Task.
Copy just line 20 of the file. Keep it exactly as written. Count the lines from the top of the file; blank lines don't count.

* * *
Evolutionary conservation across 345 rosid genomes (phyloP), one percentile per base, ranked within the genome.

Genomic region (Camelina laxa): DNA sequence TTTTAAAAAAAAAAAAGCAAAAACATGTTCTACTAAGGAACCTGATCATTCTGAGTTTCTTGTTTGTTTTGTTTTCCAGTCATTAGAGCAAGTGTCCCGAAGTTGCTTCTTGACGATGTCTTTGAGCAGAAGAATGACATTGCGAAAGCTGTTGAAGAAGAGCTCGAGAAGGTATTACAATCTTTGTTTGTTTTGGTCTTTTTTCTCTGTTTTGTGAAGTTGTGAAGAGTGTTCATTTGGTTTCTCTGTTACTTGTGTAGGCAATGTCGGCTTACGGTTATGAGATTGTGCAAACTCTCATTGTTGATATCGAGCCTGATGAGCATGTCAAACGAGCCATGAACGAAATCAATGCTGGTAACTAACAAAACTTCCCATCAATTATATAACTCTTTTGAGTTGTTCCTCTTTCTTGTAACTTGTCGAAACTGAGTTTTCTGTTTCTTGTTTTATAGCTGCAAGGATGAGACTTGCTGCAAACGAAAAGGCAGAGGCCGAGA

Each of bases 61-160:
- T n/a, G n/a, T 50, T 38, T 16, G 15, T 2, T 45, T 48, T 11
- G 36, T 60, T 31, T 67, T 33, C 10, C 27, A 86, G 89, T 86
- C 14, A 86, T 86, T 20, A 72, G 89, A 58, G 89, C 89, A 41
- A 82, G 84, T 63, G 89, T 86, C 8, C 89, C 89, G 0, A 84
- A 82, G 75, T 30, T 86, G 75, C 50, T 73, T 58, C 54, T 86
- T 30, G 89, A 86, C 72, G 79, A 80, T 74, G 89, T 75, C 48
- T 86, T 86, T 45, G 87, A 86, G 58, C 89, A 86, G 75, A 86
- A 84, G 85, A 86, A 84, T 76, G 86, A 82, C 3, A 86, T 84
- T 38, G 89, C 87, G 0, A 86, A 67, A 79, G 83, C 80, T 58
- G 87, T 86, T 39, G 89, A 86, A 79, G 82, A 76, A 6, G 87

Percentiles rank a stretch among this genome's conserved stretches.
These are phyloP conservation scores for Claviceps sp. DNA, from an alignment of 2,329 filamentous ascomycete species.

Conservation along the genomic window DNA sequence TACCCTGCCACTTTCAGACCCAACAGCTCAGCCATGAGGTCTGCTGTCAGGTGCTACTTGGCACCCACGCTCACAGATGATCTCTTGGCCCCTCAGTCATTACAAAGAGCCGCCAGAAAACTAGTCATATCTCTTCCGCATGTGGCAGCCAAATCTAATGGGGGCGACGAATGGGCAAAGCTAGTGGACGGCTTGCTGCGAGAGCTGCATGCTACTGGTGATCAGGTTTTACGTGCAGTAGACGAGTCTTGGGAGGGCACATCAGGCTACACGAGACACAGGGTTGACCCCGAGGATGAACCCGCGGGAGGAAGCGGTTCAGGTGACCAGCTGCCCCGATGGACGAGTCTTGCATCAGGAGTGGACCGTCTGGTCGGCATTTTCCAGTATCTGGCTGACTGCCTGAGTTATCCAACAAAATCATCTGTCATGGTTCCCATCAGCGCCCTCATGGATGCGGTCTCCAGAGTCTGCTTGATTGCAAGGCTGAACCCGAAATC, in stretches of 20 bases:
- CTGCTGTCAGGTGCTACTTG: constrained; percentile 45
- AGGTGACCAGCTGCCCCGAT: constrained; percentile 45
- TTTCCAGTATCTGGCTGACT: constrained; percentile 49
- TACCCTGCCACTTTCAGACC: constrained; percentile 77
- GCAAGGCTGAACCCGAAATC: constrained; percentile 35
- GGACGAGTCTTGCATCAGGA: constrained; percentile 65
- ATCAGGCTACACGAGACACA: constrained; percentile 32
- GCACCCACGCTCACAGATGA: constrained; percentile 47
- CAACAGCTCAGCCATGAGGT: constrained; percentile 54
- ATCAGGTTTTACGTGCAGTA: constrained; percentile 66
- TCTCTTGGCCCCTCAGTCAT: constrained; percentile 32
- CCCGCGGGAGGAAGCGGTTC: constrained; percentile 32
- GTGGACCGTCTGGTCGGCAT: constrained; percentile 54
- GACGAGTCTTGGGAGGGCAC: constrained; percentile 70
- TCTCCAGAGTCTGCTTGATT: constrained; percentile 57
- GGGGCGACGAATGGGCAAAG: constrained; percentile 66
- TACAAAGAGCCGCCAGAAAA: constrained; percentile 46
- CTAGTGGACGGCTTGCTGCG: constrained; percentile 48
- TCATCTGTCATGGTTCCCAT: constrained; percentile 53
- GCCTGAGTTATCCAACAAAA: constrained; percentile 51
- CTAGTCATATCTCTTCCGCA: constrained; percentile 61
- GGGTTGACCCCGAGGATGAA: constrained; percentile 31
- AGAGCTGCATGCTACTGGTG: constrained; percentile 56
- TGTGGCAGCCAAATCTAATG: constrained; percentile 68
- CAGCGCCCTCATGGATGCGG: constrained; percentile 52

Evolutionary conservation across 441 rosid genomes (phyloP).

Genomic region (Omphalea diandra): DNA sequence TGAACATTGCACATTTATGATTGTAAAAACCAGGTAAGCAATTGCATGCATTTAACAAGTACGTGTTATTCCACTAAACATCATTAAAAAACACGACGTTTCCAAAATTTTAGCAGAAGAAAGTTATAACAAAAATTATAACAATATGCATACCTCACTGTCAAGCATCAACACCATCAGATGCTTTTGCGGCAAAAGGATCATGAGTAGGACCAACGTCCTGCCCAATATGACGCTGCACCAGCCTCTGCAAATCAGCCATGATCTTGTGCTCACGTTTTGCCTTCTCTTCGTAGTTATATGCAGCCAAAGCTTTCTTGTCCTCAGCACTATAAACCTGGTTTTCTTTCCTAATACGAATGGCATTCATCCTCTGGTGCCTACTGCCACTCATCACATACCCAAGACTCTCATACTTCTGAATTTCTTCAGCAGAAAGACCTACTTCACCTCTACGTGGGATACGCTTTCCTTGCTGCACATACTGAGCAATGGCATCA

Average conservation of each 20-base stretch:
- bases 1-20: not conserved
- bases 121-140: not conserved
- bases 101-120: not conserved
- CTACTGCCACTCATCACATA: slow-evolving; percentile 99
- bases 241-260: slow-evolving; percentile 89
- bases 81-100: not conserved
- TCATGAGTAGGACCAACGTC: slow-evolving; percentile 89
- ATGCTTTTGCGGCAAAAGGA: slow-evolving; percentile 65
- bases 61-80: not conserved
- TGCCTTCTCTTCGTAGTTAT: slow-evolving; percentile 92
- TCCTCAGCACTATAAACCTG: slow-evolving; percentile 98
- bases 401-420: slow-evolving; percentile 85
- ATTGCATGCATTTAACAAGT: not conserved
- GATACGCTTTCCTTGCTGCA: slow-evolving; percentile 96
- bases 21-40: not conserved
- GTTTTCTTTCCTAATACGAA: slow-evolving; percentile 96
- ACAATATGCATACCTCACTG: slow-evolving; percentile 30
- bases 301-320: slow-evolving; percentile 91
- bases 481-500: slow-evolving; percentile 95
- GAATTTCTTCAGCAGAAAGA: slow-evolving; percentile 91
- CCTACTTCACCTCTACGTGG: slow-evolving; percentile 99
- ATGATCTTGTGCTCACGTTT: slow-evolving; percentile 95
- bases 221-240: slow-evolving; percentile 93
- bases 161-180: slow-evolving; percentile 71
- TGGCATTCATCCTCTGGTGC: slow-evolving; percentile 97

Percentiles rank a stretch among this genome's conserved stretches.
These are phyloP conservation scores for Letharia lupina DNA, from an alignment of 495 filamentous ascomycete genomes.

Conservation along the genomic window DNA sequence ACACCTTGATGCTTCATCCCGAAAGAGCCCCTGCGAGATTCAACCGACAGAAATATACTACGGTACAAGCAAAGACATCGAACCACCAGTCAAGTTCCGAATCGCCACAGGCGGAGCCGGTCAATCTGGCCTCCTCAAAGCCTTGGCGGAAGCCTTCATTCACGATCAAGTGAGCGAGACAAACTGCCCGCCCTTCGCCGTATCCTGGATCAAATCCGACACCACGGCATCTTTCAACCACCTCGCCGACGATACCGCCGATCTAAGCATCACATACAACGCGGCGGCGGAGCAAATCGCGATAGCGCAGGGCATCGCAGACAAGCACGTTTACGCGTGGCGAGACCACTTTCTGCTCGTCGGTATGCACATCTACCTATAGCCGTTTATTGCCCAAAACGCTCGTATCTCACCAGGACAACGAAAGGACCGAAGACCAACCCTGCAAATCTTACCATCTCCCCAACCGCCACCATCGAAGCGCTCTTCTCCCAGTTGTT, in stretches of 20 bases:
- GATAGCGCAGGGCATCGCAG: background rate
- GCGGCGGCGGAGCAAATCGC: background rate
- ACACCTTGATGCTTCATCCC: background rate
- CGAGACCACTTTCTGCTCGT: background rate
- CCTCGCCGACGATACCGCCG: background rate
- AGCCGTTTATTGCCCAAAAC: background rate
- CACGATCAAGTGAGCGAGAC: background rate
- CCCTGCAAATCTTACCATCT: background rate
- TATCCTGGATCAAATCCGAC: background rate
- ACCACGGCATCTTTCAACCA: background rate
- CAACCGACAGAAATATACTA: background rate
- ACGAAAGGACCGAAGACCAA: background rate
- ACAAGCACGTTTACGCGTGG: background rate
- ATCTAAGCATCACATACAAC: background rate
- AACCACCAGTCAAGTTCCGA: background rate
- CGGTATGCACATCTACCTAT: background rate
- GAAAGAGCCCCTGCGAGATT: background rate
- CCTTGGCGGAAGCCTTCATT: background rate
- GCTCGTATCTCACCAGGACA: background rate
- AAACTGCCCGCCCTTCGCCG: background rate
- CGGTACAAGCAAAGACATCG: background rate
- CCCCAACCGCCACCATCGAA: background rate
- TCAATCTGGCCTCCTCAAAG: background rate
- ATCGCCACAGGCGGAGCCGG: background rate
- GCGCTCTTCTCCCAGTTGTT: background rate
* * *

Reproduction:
- TACCCTGCCACTTTCAGACC: constrained; percentile 77